Are you nervous when you meet someone face to face who speaks English? Do you want to understand the typical expressions, idioms, and vocabulary used during initial greetings and meetings? This lesson will start you off on the right foot with potential clients, partners, and others.
Vocabulary – Expressions – Phrasal Verbs – Idioms:
I would like to introduce… – used when introducing people to each other. At the most basic level, you will include their full name. It is good to give the title, role, and other relevant information to help start a discussion.
Self-introduction – the act of introducing yourself to someone. This usually includes your name and position within the company.
Pardon me, can you repeat… – how to politely ask someone to repeat something they have said when you do not understand. Do not be shy to ask someone to repeat what they have said.
Icebreakers – easy to talk about topics that people use to get the initial conversation going. This is also referred to as small talk.
How may I help you? – a polite way of asking a client or visitor what they need.
Please have a seat – a common way of asking someone to sit down. This may also be stated as please take a seat.
Long time, no see – an informal comment that may be made to a someone you have not see in a long time.
Nice to see you again – used when you meet a person who you have met before.
I’m not sure, but I will find out – an appropriate response when a client asks you a question that you do not have the answer to. Never try to create an answer. Instead, ask someone who has more knowledge on the subject.
Word of mouth – may be said by a client when asked where or how they learned about your company. In most cases, word of mouth refers to a friend, acquaintance, or family member.
First impression – this refers to the first time you encounter a client and largely determines how they feel about you. First impressions are critical and can be affected by your appearance, speech, and mannerisms.
Jim was worried that he would not make a good first impression with his new client. To prepare, he practiced his self-introduction and reminded himself of the importance of asking, “How may I help you?” He also practiced saying, “I’m not sure, but I will find out.” When he met his client, he was surprised to realize he knew a partner of the client, who immediately said, “Long time, no see”. After asking the client to please have a seat, Jim learned it was through word of mouth that the client learned Jim had left his old employer and started working for a new company.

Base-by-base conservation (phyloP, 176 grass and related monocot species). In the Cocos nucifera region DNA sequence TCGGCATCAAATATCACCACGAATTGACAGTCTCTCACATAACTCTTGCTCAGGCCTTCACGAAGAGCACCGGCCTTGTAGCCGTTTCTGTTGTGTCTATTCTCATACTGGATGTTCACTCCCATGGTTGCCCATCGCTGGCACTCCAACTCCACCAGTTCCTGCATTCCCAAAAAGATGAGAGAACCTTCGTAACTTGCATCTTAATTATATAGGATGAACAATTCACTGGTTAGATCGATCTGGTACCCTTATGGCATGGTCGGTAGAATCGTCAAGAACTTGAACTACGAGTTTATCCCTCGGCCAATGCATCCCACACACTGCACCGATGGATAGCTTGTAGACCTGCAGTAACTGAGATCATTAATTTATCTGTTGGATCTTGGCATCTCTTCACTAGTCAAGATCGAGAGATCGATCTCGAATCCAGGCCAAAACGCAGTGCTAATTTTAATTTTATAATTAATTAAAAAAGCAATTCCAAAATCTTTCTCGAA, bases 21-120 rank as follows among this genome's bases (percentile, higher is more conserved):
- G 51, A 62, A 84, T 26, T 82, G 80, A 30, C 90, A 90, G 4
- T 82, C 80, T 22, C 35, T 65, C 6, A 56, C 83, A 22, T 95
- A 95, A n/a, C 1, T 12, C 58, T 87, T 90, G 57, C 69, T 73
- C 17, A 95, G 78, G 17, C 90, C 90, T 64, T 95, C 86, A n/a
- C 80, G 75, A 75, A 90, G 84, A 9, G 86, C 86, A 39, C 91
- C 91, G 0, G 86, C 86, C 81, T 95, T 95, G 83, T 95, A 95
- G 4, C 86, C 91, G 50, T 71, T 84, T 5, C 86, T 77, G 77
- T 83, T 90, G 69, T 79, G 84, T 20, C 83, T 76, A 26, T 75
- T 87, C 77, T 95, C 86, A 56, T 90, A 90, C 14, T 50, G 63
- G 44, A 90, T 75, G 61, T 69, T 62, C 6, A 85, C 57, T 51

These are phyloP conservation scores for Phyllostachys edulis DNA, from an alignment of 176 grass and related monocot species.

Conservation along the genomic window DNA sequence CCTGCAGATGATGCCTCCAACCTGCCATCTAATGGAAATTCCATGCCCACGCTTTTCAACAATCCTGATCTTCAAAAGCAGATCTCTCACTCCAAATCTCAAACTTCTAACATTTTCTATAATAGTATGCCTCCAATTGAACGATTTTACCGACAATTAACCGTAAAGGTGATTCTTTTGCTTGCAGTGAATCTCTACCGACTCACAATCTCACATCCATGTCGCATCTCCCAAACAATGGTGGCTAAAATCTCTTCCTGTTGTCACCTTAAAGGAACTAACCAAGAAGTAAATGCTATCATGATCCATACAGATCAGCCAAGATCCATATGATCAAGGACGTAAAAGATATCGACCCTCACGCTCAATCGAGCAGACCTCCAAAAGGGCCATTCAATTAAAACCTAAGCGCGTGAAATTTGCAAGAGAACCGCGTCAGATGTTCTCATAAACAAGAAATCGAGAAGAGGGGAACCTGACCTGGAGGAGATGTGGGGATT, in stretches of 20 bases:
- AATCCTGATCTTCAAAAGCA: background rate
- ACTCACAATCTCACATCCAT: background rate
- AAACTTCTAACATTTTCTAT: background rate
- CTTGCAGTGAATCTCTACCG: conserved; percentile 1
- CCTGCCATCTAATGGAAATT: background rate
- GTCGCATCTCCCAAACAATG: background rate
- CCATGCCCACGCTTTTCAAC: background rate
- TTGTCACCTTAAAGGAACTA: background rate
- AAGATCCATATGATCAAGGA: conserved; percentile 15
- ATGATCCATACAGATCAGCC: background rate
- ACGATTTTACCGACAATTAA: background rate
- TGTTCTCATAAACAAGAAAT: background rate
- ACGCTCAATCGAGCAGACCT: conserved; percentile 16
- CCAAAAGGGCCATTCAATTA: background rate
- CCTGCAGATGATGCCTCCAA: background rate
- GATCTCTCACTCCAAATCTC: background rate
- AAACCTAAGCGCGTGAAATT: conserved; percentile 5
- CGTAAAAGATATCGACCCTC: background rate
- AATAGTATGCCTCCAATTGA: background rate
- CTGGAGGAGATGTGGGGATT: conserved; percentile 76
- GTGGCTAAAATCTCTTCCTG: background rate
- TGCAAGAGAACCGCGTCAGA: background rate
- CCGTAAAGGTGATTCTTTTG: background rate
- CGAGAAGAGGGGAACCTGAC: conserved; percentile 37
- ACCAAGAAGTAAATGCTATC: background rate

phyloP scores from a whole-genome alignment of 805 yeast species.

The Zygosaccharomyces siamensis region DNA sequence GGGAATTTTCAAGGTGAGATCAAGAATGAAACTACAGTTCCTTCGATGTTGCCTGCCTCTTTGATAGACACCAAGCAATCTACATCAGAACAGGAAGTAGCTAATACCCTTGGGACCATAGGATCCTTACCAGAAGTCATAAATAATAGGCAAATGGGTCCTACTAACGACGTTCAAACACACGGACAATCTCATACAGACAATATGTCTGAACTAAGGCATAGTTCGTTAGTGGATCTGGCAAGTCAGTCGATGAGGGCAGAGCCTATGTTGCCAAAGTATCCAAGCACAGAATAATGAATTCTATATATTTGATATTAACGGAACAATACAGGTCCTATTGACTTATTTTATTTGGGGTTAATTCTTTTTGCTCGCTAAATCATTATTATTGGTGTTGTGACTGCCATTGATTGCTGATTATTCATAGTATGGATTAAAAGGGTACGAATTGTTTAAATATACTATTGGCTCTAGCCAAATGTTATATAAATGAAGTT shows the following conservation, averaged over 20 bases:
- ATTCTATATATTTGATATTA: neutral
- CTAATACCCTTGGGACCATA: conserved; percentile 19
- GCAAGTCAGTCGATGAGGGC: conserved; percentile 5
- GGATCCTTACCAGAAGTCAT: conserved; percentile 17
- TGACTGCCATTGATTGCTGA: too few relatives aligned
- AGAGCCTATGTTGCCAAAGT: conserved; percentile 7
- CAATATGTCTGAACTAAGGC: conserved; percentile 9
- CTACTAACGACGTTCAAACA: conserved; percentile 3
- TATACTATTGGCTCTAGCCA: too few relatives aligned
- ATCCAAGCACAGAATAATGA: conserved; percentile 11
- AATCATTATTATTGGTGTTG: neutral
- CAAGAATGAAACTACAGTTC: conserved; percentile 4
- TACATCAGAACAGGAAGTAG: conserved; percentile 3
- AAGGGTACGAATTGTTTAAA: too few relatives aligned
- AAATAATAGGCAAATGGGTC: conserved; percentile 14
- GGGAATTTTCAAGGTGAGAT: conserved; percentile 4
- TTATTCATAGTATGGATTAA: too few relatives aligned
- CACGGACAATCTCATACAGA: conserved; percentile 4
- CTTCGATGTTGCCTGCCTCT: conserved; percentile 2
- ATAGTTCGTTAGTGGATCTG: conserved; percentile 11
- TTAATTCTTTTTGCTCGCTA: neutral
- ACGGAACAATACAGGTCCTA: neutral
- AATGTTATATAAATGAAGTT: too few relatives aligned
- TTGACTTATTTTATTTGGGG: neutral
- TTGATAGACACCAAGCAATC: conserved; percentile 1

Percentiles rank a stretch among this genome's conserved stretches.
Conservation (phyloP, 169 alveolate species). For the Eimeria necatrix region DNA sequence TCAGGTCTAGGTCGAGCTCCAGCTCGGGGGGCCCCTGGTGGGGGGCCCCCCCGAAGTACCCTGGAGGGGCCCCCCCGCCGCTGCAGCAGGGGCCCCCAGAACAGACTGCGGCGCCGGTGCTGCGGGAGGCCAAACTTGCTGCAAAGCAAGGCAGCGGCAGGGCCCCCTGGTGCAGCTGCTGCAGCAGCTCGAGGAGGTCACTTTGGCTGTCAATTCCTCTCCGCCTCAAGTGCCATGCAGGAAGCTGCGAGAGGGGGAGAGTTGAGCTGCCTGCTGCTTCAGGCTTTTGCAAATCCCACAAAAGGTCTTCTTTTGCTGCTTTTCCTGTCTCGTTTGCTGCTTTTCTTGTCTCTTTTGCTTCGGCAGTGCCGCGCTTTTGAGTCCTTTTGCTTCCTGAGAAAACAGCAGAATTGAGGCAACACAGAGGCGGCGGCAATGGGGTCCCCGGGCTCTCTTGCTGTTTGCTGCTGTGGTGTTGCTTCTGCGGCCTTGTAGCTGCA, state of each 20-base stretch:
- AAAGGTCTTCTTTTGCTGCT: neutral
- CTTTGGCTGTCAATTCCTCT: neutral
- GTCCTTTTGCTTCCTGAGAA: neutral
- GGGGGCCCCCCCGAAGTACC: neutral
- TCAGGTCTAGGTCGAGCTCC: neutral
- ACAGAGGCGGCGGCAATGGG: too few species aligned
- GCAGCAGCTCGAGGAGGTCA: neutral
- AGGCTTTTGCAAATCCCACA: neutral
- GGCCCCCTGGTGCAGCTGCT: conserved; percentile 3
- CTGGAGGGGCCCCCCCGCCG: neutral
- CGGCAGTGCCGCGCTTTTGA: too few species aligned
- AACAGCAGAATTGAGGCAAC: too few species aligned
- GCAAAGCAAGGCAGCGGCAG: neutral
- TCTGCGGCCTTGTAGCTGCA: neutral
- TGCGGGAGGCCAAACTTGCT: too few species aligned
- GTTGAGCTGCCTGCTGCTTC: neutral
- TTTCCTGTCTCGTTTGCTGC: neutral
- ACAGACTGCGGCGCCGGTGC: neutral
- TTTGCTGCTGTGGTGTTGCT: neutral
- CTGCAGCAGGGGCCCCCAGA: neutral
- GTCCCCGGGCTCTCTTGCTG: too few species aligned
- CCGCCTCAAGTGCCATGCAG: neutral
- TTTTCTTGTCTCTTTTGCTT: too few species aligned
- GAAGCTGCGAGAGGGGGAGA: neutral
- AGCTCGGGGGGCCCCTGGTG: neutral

The new client could not speak English well, so he asked Jim “pardon me, can you repeat what you said.” many times. Jim was understanding and does well with new people due to his well thought out icebreakers that help to start useful discussions. He gave the client a good first impression so the initial meeting went well.
Live Conversation Example:
Jim: Hi, how may I help you?
Betty: Long time, no see.
Jim: Wow! I have not seen you since I worked at Tyco. I guess there is no reason for a self-introduction or to worry about a first impression. Please have a seat and tell me why you are here.
Betty: I enjoyed working with you at Tyco. Through word of mouth, I found out you were now employed here and thought I would come in and ask you if you were interested in doing some web design work for me.
Jim: Of course.
Betty: I would like to introduce you to my partner Bill. Please speak slowly since he does not speak English well.
Jim: Ok, no problem. Bill can also ask me to repeat myself at any time.
Be aware that when someone asks you how you are in a business setting, they do not want a long answer. Typically, the best response is a simple, “Fine, and you?” This allows the conversation to comfortably move forward.
It is customary to shake hands when you meet someone. Make certain your handshake is firm and that you maintain eye contact while doing this.
What are some subjects that you would talk about when first meeting someone? What are some subjects that you would not talk about when first meeting someone?